Regardless of the competitive climate and lack of a cohesive industry, Korkian focuses on what he can do to improve his operation to maintain a high level of service and grow his affiliate work.
“We do think a little differently and I have learned a lot visiting the U.S. and the industry shows,” he notes. “When I meet people, I try to understand what their needs are.” The main thing Korkian understands as well as any successful operator is a commitment to client service.
For example, the company provides free WiFi in all vehicles and chauffeurs use iPads for signage. Clients can use a mobile app for reservations. Korkian maintains a modern fleet and guarantees on-time pickups, and advertises that if a chauffeur is five minutes late, the ride is free.
“My competition thought I was crazy and going to go bankrupt guaranteeing on-time service,” Korkian says. “But I thought, are they OK with being late? I’m not. We have had people use us just to see if they could get a free ride if we were late. But we strive to be early for pickups, and if we are late once or twice a month, I’m happy to give a free ride — that sets us apart.”
The End of Australian Auto Manufacturing
Kris Korkian in front of the world famous Sydney Opera House.
After more than a century of manufacturing cars, the Australian auto industry is winding down and will be out of business by 2017, according to various reports. High manufacturing costs, limited vehicle choice, and the global recession all contributed to the demise of Ford, Toyota and Holden domestic operations.
Yes, there is concern about higher costs due to importing vehicles, but the upside is that manufactures will not be limited to offering select vehicles produced in Australia, and more competition could keep prices stable.
Holden, for example, will now have a wider choice of new GM vehicles to import into the country to meet consumer and business demand, as well as more offerings from Ford, Toyota and other manufacturers.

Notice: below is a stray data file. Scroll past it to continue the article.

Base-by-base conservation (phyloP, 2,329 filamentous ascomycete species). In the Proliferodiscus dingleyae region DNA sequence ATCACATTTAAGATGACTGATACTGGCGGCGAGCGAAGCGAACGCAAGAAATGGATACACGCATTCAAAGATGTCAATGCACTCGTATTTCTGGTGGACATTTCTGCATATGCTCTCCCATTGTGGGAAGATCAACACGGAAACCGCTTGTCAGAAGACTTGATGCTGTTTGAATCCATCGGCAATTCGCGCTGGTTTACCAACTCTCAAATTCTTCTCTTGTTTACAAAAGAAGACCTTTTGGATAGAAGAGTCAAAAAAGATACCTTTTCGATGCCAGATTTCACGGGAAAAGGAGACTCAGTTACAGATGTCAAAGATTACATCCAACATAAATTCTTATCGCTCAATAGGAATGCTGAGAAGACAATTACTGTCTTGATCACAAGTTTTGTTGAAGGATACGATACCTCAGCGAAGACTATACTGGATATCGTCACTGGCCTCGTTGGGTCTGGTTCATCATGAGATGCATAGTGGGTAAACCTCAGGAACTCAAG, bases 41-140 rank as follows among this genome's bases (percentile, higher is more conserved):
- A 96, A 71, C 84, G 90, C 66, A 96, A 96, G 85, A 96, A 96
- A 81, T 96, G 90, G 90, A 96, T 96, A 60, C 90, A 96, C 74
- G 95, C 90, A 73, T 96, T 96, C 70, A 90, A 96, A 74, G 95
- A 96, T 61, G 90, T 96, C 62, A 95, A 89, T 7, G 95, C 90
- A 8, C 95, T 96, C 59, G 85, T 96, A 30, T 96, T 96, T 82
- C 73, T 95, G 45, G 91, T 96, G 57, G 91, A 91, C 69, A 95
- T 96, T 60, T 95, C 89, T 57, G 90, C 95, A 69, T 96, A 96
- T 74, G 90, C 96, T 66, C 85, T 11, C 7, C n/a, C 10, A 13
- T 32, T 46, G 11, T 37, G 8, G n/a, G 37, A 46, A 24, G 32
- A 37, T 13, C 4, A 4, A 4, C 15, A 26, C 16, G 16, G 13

According to the CarsGuide.com, which tracks the country’s auto industry, Australia is the most competitive market in the world, with 64 vehicle brands offered, although about 1.1 million new cars are sold annually. In comparison, the U.S. has about 50 brands selling to about 15.6 million buyers annually.
Industry Snapshot: Australia Sees Slow Growth
According to a report by market research firm, IBIS World, taxi and limousine industry revenue during the five years period (2008-2012) is estimated to have grown at an annual 1.7% rate. In 2012-13, revenue is expected to grow by 0.3% compared to the previous year to reach almost five billion.
Poor global economic conditions in 2008-09 caused Australian business confidence to plummet, taking budgets for business travel with it, according to IBIS World analyst Ricky Willianto. “A shift to remote communication technologies such as videoconferencing accelerated, substituting in-person communication. The same poor economic conditions resulted in decreased demand from households as they cut back on spending and outings.”
Tourism fell sharply in 2008-09, driving industry demand even lower. Revenue fell 0.8% as a result. However, industry revenue picked up through 2009-10 and 2010-11, as business travelers returned and consumer demand stabilized. In 2012-13, industry revenue is expected to grow 0.3%. As government-determined supply lags well behind demand, population growth and demographic changes will see revenue increase strongly in the next five years.
One growth area for business is Perth, the capital of the province of Western Australia, situated along the Indian Ocean. With significant mining investment of foreign countries into the regions vast treasure of mineral deposits, the population is projected to grow from 1.9 million today to as high as 5.4 million by 2050.